In The Great Persuasion: Reinventing Free Markets since the Depression (Harvard University Press, 2012), Department of History Assistant Professor Angus Burgin masterfully explores how economic reckonings of free markets have influenced the currency of ideas, from John Maynard Keynes declaring the end of laissez-faire in 1924 through Milton Friedman's advocacy of deregulated free markets in the 1960s and 1970s. Burgin recognizes economics theory as a philosophical imperative, showing how free markets' moral imperative differs in the ideas of those two Chicago School titans, Friedrich von Hayek and Friedman. Impressively researched and engagingly written, The Great Persuasion explores how free markets morphed from socioeconomic pariah to panacea over the 20th century's latter half.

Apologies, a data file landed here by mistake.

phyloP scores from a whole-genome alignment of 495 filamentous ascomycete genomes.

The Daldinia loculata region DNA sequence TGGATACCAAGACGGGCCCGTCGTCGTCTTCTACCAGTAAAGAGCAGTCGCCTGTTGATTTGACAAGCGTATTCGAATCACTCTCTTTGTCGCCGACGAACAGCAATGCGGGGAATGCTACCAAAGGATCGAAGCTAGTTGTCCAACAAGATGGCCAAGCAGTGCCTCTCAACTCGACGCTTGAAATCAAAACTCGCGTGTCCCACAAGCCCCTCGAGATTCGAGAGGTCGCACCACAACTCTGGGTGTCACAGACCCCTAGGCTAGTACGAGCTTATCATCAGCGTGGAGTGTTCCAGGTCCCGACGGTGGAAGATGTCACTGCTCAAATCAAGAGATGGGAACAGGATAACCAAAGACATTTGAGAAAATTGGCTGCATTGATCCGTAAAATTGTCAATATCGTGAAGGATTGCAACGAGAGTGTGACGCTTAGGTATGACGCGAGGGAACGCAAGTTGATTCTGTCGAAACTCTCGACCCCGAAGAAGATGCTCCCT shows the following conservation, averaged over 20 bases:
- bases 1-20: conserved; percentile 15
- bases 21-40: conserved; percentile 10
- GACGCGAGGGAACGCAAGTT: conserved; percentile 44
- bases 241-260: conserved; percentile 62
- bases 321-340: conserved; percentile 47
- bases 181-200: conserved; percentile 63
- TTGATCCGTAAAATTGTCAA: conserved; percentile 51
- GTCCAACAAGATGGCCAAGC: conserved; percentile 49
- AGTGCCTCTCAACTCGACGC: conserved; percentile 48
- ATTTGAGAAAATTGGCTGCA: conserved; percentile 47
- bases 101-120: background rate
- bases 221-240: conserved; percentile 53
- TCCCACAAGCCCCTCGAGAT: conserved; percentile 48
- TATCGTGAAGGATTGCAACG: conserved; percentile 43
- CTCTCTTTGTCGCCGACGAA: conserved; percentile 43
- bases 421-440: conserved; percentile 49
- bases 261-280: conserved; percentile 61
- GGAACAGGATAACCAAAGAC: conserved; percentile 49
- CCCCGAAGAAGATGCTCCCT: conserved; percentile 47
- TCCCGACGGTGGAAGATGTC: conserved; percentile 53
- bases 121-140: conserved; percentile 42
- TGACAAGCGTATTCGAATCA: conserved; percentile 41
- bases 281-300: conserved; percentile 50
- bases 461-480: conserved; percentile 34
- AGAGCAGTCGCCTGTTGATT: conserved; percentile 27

Posted in Politics+Society
Tagged history, books, business, angus burgin